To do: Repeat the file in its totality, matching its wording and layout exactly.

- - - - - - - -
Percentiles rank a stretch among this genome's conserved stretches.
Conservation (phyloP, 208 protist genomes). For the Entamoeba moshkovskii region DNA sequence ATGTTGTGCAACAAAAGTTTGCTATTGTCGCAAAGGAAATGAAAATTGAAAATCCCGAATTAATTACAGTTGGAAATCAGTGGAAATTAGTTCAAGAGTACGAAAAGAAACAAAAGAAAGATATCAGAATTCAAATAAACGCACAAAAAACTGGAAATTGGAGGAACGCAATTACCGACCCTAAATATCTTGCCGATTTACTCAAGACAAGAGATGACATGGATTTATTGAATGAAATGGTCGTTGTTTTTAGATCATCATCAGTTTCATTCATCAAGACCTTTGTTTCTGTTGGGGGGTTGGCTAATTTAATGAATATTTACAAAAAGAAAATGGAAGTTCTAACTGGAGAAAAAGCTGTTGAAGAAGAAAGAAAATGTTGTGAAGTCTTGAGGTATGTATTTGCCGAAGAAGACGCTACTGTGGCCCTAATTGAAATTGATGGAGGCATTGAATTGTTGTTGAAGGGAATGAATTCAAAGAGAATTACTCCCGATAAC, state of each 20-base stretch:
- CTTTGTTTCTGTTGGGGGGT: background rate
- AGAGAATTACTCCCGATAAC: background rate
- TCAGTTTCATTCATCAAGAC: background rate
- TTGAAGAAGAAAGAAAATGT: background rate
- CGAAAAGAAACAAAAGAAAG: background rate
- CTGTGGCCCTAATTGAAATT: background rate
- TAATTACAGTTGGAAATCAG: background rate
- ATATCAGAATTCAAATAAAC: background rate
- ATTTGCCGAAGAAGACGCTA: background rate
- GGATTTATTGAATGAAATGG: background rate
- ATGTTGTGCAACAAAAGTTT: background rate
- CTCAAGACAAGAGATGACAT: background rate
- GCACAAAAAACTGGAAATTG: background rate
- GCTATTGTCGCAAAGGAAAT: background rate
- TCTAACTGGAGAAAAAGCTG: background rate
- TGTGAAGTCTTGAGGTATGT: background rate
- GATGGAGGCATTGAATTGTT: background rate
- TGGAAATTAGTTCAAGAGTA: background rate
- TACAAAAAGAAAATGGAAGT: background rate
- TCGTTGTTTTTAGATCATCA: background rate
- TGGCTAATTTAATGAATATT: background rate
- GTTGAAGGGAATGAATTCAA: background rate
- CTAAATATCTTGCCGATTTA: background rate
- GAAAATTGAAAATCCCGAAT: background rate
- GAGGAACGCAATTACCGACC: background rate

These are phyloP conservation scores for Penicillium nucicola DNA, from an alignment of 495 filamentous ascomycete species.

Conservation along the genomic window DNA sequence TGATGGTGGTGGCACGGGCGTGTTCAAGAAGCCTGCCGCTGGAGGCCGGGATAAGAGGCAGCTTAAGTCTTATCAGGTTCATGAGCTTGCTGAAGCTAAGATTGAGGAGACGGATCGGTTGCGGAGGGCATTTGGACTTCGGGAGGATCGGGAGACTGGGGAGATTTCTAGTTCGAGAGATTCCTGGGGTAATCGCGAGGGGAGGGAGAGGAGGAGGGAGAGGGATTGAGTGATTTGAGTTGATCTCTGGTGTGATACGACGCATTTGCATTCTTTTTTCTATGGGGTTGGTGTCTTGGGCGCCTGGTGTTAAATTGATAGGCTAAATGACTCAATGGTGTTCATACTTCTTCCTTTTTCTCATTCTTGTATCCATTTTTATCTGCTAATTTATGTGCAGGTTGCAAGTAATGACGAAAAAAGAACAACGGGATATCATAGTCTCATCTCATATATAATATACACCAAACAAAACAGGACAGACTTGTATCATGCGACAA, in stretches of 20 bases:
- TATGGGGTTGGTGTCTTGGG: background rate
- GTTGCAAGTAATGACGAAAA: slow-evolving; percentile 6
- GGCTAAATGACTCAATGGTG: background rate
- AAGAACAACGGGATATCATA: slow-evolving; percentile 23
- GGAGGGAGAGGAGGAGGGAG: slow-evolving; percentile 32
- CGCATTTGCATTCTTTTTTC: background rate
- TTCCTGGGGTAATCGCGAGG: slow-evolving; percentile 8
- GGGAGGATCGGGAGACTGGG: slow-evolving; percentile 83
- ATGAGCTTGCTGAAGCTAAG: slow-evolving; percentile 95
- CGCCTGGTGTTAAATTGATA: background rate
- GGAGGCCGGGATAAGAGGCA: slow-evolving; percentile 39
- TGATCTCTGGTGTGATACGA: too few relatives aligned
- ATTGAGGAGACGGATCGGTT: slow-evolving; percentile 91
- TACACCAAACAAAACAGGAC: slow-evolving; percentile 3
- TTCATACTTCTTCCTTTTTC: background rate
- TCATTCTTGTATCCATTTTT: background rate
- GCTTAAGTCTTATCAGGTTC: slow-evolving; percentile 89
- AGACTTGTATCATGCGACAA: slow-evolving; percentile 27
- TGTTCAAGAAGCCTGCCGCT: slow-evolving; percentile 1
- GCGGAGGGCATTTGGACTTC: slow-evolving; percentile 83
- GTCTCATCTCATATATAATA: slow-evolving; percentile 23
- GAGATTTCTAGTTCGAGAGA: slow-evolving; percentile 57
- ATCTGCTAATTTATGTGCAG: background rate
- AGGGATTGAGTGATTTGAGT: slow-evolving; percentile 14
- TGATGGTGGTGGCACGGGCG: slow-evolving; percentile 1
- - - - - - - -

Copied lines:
Percentiles rank a stretch among this genome's conserved stretches.
Conservation (phyloP, 208 protist genomes). For the Entamoeba moshkovskii region DNA sequence ATGTTGTGCAACAAAAGTTTGCTATTGTCGCAAAGGAAATGAAAATTGAAAATCCCGAATTAATTACAGTTGGAAATCAGTGGAAATTAGTTCAAGAGTACGAAAAGAAACAAAAGAAAGATATCAGAATTCAAATAAACGCACAAAAAACTGGAAATTGGAGGAACGCAATTACCGACCCTAAATATCTTGCCGATTTACTCAAGACAAGAGATGACATGGATTTATTGAATGAAATGGTCGTTGTTTTTAGATCATCATCAGTTTCATTCATCAAGACCTTTGTTTCTGTTGGGGGGTTGGCTAATTTAATGAATATTTACAAAAAGAAAATGGAAGTTCTAACTGGAGAAAAAGCTGTTGAAGAAGAAAGAAAATGTTGTGAAGTCTTGAGGTATGTATTTGCCGAAGAAGACGCTACTGTGGCCCTAATTGAAATTGATGGAGGCATTGAATTGTTGTTGAAGGGAATGAATTCAAAGAGAATTACTCCCGATAAC, state of each 20-base stretch:
- CTTTGTTTCTGTTGGGGGGT: background rate
- AGAGAATTACTCCCGATAAC: background rate
- TCAGTTTCATTCATCAAGAC: background rate
- TTGAAGAAGAAAGAAAATGT: background rate
- CGAAAAGAAACAAAAGAAAG: background rate
- CTGTGGCCCTAATTGAAATT: background rate
- TAATTACAGTTGGAAATCAG: background rate
- ATATCAGAATTCAAATAAAC: background rate
- ATTTGCCGAAGAAGACGCTA: background rate
- GGATTTATTGAATGAAATGG: background rate
- ATGTTGTGCAACAAAAGTTT: background rate
- CTCAAGACAAGAGATGACAT: background rate
- GCACAAAAAACTGGAAATTG: background rate
- GCTATTGTCGCAAAGGAAAT: background rate
- TCTAACTGGAGAAAAAGCTG: background rate
- TGTGAAGTCTTGAGGTATGT: background rate
- GATGGAGGCATTGAATTGTT: background rate
- TGGAAATTAGTTCAAGAGTA: background rate
- TACAAAAAGAAAATGGAAGT: background rate
- TCGTTGTTTTTAGATCATCA: background rate
- TGGCTAATTTAATGAATATT: background rate
- GTTGAAGGGAATGAATTCAA: background rate
- CTAAATATCTTGCCGATTTA: background rate
- GAAAATTGAAAATCCCGAAT: background rate
- GAGGAACGCAATTACCGACC: background rate

These are phyloP conservation scores for Penicillium nucicola DNA, from an alignment of 495 filamentous ascomycete species.

Conservation along the genomic window DNA sequence TGATGGTGGTGGCACGGGCGTGTTCAAGAAGCCTGCCGCTGGAGGCCGGGATAAGAGGCAGCTTAAGTCTTATCAGGTTCATGAGCTTGCTGAAGCTAAGATTGAGGAGACGGATCGGTTGCGGAGGGCATTTGGACTTCGGGAGGATCGGGAGACTGGGGAGATTTCTAGTTCGAGAGATTCCTGGGGTAATCGCGAGGGGAGGGAGAGGAGGAGGGAGAGGGATTGAGTGATTTGAGTTGATCTCTGGTGTGATACGACGCATTTGCATTCTTTTTTCTATGGGGTTGGTGTCTTGGGCGCCTGGTGTTAAATTGATAGGCTAAATGACTCAATGGTGTTCATACTTCTTCCTTTTTCTCATTCTTGTATCCATTTTTATCTGCTAATTTATGTGCAGGTTGCAAGTAATGACGAAAAAAGAACAACGGGATATCATAGTCTCATCTCATATATAATATACACCAAACAAAACAGGACAGACTTGTATCATGCGACAA, in stretches of 20 bases:
- TATGGGGTTGGTGTCTTGGG: background rate
- GTTGCAAGTAATGACGAAAA: slow-evolving; percentile 6
- GGCTAAATGACTCAATGGTG: background rate
- AAGAACAACGGGATATCATA: slow-evolving; percentile 23
- GGAGGGAGAGGAGGAGGGAG: slow-evolving; percentile 32
- CGCATTTGCATTCTTTTTTC: background rate
- TTCCTGGGGTAATCGCGAGG: slow-evolving; percentile 8
- GGGAGGATCGGGAGACTGGG: slow-evolving; percentile 83
- ATGAGCTTGCTGAAGCTAAG: slow-evolving; percentile 95
- CGCCTGGTGTTAAATTGATA: background rate
- GGAGGCCGGGATAAGAGGCA: slow-evolving; percentile 39
- TGATCTCTGGTGTGATACGA: too few relatives aligned
- ATTGAGGAGACGGATCGGTT: slow-evolving; percentile 91
- TACACCAAACAAAACAGGAC: slow-evolving; percentile 3
- TTCATACTTCTTCCTTTTTC: background rate
- TCATTCTTGTATCCATTTTT: background rate
- GCTTAAGTCTTATCAGGTTC: slow-evolving; percentile 89
- AGACTTGTATCATGCGACAA: slow-evolving; percentile 27
- TGTTCAAGAAGCCTGCCGCT: slow-evolving; percentile 1
- GCGGAGGGCATTTGGACTTC: slow-evolving; percentile 83
- GTCTCATCTCATATATAATA: slow-evolving; percentile 23
- GAGATTTCTAGTTCGAGAGA: slow-evolving; percentile 57
- ATCTGCTAATTTATGTGCAG: background rate
- AGGGATTGAGTGATTTGAGT: slow-evolving; percentile 14
- TGATGGTGGTGGCACGGGCG: slow-evolving; percentile 1